Pearson should pay for MCA testing problems / Joe Nathan’s Columns

Joe Nathan

Testing and, more broadly, learning have been disrupted in the past two weeks for thousands of Minnesota students.

The Minnesota Department of Education says equipment failure and outside computer attacks on Pearson, the company hired to run our statewide tests, caused the problems. The problems became so bad that on April 21, Minnesota Commissioner of Education Brenda Cassellius suspended testing for April 22.

Josh Collins, MDE director of communications, told me over the phone, “We will not resume testing until all technical problems with the testing system are resolved.” In the late afternoon April 22, MDE announced the testing would resume the next day. The announcement said Pearson had taken corrective actions and Pearson representatives assured MDE they are “confident that any similar service interruptions will be avoided for the remainder of the MCA testing window.” MDE said it would extend the time allowed for MCA testing by two days.

That’s fine. But Pearson should pay for its poor performance.

Milaca Superintendent Jerry Hansen’s experience was repeated by many school leaders: “The conditions under which the tests were administered were varied and inconsistent from day to day, class to class, and student to student. Some students had to wait 20 to 40 minutes for the system to log them in, other students were dropped from testing when they used the Pearson-supplied calculator (requiring them to start the process over), some were told their data was not uploaded after they completed the exam (to highlight three examples).”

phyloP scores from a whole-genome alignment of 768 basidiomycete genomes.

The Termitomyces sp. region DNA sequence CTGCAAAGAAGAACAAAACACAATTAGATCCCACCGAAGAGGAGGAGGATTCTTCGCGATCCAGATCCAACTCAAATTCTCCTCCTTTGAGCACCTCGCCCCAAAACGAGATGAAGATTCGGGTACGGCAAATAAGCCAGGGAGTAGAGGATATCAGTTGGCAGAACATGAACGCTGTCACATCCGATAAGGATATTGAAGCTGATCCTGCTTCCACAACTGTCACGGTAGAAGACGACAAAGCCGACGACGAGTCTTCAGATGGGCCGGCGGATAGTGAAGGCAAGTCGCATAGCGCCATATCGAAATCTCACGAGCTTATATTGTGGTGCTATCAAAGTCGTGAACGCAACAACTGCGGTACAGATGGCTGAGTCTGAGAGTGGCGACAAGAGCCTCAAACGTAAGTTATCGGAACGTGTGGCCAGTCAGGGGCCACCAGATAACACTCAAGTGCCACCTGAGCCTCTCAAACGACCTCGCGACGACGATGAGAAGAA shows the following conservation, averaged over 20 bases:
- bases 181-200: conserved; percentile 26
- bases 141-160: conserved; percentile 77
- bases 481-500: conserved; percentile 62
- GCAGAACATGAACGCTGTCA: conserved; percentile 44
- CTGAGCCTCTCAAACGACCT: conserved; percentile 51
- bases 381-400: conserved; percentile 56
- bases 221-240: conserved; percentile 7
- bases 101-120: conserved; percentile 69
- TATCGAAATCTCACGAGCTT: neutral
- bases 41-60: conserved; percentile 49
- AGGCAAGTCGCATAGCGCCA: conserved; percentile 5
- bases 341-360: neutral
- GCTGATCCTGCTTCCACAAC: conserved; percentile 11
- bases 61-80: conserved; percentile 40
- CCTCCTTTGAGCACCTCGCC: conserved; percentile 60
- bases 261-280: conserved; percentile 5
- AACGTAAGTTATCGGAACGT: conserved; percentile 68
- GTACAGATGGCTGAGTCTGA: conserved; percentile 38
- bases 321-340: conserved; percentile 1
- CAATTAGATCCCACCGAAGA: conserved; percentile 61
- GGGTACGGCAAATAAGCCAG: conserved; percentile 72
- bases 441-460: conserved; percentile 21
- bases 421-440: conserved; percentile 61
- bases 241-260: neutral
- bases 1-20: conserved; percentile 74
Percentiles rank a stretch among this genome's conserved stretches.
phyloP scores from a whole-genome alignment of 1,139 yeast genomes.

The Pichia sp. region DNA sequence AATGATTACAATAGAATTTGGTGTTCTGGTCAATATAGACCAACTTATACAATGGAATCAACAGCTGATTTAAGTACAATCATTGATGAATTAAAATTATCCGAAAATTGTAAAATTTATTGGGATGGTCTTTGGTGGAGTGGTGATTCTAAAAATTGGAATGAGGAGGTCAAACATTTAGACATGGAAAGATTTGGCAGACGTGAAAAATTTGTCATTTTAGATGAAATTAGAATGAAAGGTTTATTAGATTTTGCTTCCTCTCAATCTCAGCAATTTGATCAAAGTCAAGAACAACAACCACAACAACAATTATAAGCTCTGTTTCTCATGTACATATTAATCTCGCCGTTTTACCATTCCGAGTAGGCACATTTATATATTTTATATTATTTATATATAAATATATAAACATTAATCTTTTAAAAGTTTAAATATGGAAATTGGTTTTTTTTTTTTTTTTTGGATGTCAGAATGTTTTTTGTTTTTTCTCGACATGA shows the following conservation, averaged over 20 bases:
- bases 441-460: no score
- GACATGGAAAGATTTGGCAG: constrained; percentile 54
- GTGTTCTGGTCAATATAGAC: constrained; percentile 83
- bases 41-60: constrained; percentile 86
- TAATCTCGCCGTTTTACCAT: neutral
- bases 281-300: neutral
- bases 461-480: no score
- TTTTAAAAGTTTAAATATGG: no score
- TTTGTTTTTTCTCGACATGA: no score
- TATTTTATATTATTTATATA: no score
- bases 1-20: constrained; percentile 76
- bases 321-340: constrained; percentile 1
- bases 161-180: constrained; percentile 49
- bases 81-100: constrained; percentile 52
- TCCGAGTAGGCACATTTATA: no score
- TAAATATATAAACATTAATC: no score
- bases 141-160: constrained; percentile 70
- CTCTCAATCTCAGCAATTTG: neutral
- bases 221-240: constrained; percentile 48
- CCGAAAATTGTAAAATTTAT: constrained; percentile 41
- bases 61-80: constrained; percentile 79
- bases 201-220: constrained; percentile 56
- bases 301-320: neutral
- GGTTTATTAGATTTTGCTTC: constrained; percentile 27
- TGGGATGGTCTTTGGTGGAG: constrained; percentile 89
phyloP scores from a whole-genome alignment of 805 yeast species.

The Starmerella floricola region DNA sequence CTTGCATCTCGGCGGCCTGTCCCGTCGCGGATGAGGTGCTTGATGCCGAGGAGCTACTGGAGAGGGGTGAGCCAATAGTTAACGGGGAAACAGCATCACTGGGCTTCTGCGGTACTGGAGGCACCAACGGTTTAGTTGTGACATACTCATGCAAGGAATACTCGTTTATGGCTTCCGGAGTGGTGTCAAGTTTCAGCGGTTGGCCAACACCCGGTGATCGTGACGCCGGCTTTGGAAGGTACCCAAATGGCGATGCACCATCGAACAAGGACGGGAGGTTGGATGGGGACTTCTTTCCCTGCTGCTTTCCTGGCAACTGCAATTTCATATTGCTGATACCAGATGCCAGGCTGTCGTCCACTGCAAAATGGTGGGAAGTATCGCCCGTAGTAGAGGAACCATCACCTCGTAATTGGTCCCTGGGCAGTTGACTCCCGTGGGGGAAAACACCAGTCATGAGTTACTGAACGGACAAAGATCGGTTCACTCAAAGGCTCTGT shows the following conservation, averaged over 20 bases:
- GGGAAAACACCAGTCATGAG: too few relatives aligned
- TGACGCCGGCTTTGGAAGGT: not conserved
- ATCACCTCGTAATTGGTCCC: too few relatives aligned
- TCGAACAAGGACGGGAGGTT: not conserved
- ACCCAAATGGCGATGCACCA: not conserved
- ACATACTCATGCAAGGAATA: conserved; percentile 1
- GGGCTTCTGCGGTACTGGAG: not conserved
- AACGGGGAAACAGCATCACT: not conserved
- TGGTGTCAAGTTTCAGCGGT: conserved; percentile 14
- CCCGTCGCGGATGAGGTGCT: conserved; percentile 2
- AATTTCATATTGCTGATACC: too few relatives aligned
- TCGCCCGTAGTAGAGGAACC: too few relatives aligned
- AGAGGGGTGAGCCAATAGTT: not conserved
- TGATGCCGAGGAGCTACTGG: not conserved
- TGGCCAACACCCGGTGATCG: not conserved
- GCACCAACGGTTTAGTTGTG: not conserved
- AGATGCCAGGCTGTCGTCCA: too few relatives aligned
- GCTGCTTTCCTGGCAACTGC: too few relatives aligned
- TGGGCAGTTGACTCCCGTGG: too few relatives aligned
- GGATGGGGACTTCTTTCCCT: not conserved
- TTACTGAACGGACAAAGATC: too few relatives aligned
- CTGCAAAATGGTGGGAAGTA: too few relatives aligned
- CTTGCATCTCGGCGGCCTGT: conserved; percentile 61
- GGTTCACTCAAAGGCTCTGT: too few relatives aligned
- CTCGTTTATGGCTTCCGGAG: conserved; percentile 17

Here’s what five other educators said:

–Jay Haugen, Farmington superintendent, wrote: “Twice in the past week we experienced significant disruptions with MCA testing. Students (at all levels who were testing) already logged into the system were generally able to complete their tests, but schools were not able to get new sessions started. Because staff and students were uncertain as to when testing would resume they needed to wait a considerable time before we knew to cancel the morning’s testing.”

–Terry Moffatt, academic director of DaVinci Academy in Blaine, wrote: “While the department says the technical issues do not adversely affect testing, we disagree because we work very had to create the best possible testing environment and those environments have been disrupted to the detriment of students. When students have to stop in the middle of the test because it has shut down and wait to be restarted, it is frustrating, which obviously affects the testing environment.”

–Cory Klabunde, director of PACT Charter in Ramsey, wrote: “At PACT Charter School, we did not have any issues with our MCA testing. I am frustrated that we have to readjust our testing calendar because a few schools had issues with connection to Pearson.”

–Dennis Peterson, Minnetonka Schools superintendent, wrote: “We had many serious problems two years ago that affected our test scores, so last year we went back to using the paper version. It has been pretty good this year until today. MDE needs to get this all figured out before we have students being frustrated by not being able to show what they know.”